Penguins coach Dan Bylsma would not name his starting goaltender for Game 6 tonight in New York, but it sounded as if it again will be Tomas Vokoun.
Bylsma sang the praises of his veteran backup, whose calming presence was impossible to miss in Game 5 of the team's Stanley Cup playoff series against the New York Islanders.
"The lineup will not be discussed. But we know what Tomas did [Thursday] night in the game and how well he's played for us," Bylsma said Friday in his media conference call.
Vokoun turned away 31 shots in a 4-0 victory that gave the Penguins a 3-2 lead in the series. It was Vokoun's first playoff appearance since 2007 when he was with the Nashville Predators.
Game 7 time set
The NHL said on its website Friday that Game 7 of the Penguins-Islanders playoff series, if necessary, will start at 7 p.m. Sunday.
The Penguins lead, 3-2, and could win the series by beating the Islanders Saturday night on Long Island. A Game 7 Sunday at Consol Energy Center would be necessary if the Penguins lost tonight.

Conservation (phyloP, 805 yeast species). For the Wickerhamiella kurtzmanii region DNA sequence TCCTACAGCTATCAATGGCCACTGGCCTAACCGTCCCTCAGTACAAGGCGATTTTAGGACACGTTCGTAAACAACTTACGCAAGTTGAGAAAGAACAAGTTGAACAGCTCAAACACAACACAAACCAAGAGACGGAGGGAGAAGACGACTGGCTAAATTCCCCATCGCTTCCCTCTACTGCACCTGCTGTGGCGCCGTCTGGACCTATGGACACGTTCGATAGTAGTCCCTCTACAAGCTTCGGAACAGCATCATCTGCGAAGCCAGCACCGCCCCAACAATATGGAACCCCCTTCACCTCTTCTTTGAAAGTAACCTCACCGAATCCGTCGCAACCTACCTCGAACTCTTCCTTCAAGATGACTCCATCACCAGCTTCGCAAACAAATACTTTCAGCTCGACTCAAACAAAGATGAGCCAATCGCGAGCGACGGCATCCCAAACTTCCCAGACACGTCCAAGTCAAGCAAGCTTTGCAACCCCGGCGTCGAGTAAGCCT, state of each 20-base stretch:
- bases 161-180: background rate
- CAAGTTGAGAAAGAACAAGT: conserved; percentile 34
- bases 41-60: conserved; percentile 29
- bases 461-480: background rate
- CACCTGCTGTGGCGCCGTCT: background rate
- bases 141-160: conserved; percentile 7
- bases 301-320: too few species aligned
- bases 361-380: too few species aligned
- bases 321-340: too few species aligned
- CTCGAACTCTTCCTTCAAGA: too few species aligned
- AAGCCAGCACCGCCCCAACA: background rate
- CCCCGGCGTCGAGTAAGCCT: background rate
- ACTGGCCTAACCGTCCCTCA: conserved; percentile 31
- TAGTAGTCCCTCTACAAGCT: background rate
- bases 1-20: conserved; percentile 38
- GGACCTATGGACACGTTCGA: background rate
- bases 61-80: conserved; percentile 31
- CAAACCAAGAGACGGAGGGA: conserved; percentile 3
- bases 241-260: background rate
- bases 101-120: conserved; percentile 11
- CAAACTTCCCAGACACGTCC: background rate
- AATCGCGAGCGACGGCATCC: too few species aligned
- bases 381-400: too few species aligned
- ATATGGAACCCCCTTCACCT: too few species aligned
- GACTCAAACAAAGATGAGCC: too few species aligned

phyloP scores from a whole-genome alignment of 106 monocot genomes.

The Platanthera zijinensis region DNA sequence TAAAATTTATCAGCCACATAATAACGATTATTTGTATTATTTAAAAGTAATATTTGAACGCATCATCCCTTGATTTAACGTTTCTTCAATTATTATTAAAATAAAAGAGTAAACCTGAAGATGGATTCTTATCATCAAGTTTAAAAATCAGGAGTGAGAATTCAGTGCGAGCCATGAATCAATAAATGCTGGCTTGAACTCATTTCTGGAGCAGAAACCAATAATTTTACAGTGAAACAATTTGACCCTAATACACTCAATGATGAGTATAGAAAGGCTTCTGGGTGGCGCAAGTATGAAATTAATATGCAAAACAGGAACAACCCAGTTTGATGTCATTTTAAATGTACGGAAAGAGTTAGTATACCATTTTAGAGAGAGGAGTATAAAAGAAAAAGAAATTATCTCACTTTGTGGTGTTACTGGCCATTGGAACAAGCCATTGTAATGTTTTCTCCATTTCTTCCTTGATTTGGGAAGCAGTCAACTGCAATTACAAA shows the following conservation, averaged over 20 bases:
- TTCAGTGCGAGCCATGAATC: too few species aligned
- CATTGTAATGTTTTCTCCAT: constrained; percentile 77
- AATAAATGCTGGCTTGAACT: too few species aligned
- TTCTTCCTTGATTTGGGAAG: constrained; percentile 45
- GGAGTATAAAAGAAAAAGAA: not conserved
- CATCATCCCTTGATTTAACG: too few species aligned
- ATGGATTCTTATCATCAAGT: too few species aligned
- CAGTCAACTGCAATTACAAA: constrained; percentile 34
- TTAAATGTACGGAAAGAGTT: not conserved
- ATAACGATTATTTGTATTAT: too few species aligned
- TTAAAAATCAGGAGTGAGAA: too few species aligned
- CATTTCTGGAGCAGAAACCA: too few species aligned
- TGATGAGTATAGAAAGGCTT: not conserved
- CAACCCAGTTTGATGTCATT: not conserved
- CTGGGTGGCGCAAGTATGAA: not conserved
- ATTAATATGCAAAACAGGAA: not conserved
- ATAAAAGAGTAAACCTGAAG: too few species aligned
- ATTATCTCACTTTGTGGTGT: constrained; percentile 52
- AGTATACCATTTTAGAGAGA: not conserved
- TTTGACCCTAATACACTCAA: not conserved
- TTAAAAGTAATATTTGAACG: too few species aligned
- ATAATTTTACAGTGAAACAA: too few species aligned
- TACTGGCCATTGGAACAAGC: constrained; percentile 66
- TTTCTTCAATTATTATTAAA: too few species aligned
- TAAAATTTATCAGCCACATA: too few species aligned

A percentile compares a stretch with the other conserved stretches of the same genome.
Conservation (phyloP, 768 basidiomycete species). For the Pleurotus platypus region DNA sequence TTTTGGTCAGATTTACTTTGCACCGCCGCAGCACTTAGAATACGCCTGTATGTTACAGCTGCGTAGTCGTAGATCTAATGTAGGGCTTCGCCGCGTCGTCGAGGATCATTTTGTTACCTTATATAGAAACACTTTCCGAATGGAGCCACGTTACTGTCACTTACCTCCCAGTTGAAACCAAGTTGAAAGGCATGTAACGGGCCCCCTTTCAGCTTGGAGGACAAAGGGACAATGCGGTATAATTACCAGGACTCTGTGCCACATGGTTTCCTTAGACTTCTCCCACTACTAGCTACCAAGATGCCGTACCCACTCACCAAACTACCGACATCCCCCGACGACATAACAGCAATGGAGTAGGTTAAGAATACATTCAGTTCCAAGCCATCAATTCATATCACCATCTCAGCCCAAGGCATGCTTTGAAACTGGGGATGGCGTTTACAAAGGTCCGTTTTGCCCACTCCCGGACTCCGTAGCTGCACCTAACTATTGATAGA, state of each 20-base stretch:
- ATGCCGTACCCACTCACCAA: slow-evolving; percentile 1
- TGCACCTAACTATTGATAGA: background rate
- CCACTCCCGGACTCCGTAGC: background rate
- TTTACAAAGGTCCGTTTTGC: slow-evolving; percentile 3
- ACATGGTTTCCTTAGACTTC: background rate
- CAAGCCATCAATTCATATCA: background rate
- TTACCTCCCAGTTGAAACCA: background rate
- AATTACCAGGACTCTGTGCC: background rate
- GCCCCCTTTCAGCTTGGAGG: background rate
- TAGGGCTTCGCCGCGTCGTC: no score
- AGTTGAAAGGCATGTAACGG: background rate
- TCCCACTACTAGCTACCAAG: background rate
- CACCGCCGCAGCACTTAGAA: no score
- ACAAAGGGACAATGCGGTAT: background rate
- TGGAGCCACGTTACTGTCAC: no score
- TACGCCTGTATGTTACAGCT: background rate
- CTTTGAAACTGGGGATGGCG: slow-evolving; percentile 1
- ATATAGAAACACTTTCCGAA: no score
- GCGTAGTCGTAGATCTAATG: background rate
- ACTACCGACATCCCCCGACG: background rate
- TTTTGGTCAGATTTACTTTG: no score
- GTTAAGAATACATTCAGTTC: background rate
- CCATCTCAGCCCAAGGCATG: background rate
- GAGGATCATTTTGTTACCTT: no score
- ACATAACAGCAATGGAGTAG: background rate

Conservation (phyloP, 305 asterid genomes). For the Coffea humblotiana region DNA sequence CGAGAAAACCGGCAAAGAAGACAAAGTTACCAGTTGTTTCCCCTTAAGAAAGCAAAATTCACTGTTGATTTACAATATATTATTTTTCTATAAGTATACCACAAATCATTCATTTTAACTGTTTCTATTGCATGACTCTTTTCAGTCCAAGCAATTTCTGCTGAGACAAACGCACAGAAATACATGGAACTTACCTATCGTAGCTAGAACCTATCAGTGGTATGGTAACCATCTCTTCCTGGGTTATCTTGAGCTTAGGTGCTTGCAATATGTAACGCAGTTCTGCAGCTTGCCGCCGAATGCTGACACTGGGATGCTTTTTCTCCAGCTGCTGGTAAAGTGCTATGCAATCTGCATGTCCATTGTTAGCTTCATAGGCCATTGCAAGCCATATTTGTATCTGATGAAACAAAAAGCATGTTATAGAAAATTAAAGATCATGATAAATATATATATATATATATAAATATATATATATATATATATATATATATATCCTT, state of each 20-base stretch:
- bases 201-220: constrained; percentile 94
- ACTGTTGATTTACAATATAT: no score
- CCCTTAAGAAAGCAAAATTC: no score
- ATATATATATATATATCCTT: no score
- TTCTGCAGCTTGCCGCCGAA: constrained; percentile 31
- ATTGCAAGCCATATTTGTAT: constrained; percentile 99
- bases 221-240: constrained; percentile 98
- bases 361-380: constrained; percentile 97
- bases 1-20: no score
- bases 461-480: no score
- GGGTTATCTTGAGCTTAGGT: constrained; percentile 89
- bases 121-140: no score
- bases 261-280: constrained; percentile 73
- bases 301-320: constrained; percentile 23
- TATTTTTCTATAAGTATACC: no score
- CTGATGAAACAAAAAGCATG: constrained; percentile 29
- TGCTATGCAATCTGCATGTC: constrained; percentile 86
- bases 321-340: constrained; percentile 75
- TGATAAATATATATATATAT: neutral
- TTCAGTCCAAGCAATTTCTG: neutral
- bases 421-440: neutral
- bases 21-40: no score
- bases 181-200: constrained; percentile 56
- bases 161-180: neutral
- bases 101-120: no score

Taste of the playoffs
No fewer than 13 Islanders have made their Stanley Cup playoff debuts in this series, and some have conflicting views about just how much the postseason differs from regular-season play.
Some, such as center Frans Nielsen, don't get what all the fuss is about.
"You have to keep your head up a little longer [in the playoffs] after you make a pass because there might be some late hits," he said. "But other than that, it's the same team we saw in the regular season. Not a big difference."
But Wingers Matt Martin and Colin McDonald don't share his perspective. Not entirely, anyway.
"The physicality is obviously higher," Martin said. "It gets a lot chippier out there. Frustrations, emotions, run a little higher.
"But, for the most part, it's really just the crowds and the excitement from fans. Obviously, they're into it a lot more. Our arena is full. It's amped up a bit, but, at the end of the day, what we learned from the first game is that it really is the same game. The game we've been playing all along."
McDonald believes it's obvious that the stakes and intensity are higher in the postseason.
"There's a difference," he said. "Guys and teams are fighting for their lives every game. The pace is a lot higher, the physicality is a lot more.